"If the atom explodes, what happens?
...Four topics came to my mind for consideration: the enormous power of the atom, the elementary particles, the heat, the electromagnetic waves. Let me say a word about each of these.
First, the enormous power.
By enormous power, I mean the force that exists in the atom from the very moment of its creation, especially the force in the atomic nucleus. This is the force which maintains the form of the atom and is the source of tis activity. It is tremendous energy compared with the volume of the atom, and is the motive power behind the changes and movements of everything in the universe. Some scientists even hold that the gigantic quantity of energy emanating constantly, day and night, from the sun is nothing other than atomic energy from the constant explosion of the sun's atoms. If this is true, we could call the atom bomb a man-made, or artificial, sun.
When this enormous atomic force is released, it immediately and simulataneously exerts pressure on everything within a certain radius. The phenomenon, however, probably differs according to whether the explosion takes place in a vacuum, on earth, or in water.
In Nagasaki, the explosion took place in the air. The energy emitted pushed the molecules of air in all directions, and a tremendously powerful outward wind pressure spread over the surrounding area. In this way a vacuum was created at the center. And after the great wind pressure came negative pressure.
Since the explosion took place over Urakami which lies in a valley, the spherical blasts of wind collided with the walls of the valley, creating a tumultuous situation. To put it briefly: the principal pressure came frist to the ground, pushing down, crushing, breaking in pieces and blowing asunder everything that was there. There then followed the negative pressure which pulled everything in the opposite direction and sucked things up. Light rubble and debris were carried up in the sky forming a black cloud of dust. After that, complex wind pressures mingled with one another and raged for some time. It is not surprising, then, that people found themselves torn this way and that, without knowing where they were being pulled. The velocity of this atomic pressure was more or less the same as that of sound waves...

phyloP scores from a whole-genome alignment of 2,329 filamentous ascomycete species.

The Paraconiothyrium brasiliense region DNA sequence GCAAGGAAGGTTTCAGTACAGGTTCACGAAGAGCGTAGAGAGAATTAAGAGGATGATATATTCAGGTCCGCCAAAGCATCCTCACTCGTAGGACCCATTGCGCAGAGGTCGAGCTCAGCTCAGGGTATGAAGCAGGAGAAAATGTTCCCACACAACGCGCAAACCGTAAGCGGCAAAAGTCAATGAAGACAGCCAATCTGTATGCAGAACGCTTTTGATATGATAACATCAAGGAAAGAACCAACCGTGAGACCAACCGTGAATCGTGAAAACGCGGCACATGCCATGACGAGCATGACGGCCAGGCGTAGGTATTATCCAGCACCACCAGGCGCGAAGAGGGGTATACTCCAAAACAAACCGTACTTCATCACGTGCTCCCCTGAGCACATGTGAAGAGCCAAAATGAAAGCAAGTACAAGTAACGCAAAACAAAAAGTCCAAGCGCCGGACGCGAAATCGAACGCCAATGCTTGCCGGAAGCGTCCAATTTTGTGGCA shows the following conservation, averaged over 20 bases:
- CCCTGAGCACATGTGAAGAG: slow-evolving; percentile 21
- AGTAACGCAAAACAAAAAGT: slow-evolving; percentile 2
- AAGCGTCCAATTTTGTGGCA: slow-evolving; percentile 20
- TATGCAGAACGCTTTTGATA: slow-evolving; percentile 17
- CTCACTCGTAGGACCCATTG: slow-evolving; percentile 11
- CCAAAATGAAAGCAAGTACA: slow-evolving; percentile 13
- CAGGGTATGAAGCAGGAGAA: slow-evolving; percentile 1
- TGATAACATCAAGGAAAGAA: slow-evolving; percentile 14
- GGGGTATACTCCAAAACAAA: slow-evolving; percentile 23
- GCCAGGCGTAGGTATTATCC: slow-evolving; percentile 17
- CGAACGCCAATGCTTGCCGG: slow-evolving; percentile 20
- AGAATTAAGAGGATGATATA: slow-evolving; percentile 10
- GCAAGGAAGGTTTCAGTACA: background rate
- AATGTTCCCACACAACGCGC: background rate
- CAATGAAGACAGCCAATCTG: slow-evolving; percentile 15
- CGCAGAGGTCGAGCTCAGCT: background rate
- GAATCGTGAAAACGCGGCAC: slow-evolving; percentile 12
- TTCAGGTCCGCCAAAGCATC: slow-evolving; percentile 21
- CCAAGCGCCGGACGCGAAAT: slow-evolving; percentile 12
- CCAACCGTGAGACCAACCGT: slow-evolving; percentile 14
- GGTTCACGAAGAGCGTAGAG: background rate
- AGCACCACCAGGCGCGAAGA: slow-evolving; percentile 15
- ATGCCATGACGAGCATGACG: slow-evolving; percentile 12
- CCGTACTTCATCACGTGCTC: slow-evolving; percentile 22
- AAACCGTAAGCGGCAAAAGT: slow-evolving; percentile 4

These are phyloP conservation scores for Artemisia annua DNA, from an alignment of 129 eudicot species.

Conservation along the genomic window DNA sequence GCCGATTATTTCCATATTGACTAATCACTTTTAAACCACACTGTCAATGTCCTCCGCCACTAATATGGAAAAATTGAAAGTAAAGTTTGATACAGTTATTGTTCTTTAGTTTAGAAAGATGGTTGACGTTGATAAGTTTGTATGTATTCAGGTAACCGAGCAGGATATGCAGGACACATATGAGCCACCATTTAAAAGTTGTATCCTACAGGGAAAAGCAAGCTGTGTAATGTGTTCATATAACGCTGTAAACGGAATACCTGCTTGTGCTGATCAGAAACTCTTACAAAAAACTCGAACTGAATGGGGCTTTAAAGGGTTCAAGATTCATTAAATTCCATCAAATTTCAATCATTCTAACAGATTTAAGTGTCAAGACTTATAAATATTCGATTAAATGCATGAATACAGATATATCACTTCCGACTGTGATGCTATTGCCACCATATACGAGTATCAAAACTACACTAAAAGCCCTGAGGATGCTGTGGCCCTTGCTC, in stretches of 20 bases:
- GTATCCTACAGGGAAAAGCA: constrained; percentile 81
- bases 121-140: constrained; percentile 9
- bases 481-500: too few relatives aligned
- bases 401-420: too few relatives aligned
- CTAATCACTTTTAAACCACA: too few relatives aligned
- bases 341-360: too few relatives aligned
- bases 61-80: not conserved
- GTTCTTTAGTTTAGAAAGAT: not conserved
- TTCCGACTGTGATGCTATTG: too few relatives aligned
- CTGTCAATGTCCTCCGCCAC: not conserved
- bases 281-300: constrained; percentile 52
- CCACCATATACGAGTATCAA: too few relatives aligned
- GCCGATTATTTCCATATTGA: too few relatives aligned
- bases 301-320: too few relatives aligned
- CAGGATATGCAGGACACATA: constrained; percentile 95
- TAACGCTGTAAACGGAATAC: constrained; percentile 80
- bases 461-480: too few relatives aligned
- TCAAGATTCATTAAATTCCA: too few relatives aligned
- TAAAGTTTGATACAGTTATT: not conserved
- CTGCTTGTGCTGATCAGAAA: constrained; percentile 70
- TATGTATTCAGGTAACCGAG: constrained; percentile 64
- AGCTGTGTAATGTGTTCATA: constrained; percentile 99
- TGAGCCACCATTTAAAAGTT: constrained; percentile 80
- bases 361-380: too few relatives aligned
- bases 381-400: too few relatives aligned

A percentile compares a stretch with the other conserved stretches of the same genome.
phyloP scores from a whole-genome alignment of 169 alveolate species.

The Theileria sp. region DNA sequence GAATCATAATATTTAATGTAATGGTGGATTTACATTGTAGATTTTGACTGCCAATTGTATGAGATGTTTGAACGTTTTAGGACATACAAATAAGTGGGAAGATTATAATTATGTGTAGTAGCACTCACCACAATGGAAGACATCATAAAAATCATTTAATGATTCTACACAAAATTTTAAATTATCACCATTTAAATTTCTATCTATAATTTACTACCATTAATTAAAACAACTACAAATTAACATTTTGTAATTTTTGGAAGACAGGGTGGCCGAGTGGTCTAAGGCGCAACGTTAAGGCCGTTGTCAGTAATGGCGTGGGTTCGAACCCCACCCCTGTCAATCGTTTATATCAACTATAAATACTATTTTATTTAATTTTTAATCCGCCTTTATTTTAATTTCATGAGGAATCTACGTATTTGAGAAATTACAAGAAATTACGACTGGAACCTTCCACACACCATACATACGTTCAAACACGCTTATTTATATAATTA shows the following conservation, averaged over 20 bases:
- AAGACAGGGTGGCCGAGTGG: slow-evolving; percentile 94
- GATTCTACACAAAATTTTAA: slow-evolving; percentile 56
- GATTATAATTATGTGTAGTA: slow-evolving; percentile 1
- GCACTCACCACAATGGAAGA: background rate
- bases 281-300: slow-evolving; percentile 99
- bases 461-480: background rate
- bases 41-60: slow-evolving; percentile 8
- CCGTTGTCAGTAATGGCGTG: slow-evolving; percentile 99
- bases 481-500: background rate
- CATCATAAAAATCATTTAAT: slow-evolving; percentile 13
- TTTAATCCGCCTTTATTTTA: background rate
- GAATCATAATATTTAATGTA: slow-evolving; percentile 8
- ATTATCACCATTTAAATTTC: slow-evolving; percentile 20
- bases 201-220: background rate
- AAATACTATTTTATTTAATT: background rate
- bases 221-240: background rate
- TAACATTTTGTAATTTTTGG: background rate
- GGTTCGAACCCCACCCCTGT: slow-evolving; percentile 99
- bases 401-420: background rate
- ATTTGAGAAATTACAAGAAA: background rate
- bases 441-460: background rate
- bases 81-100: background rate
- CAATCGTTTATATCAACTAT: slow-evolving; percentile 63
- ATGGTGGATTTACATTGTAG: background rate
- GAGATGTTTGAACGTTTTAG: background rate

My next consideration was elementary particles.
The elements that fly about as initial particles are atomic constitutive particles such as neutrons, protons, alpha particicles, negative electrons, new atoms created by the fission of the atomic nucleus and original atoms that did not split...
Since enormous changes like this take place in an instant, great heat is naturally generated. All objects close to the enter of the explosion were burned. For example, the signpost at the entrance to the pharmaceutical department building still stands with the side facing the center of the explosion burned black. Black objects, which attract heat, were particularly badly burned. Let me give some examples of this.
The iris region of Inoue's eyes was pierced. The surface of black tiles became foamy. Some patients skin was badly burned only on those parts of the body covered by black clothing. And black parts of stones were most affected...
As a result of the sudden change in position of the electrified particles within the atom, there are distortions in the electric and magnetic fields, and these are radiated as electromagnetic waves. If we place them in order, beginning with the shortest wavelength, they are: gamma rays, X-rays, ultraviolet rays, visible light, infrared rays. There may exist electric waves with still longer wavelengths. The velocity of each of them is amazing: 299,790 kilometers per second. The moment they struck the eyes with a flash—that was the moment of the atomic explosion. Instantly terrible gamma rays pierced human bodies, and infrared rays badly burned the exposed parts.
Friday, August 13, 2010
Dr. Takashi Nagai: "If the atom explodes, what happens?"
Dr. Takashi Nagai, a radiologist transformed into peace witness after he and his family experienced the atomic bombing of Nagasaki, described the radical destructive force of uranium weapons in The Bells of Nagasaki: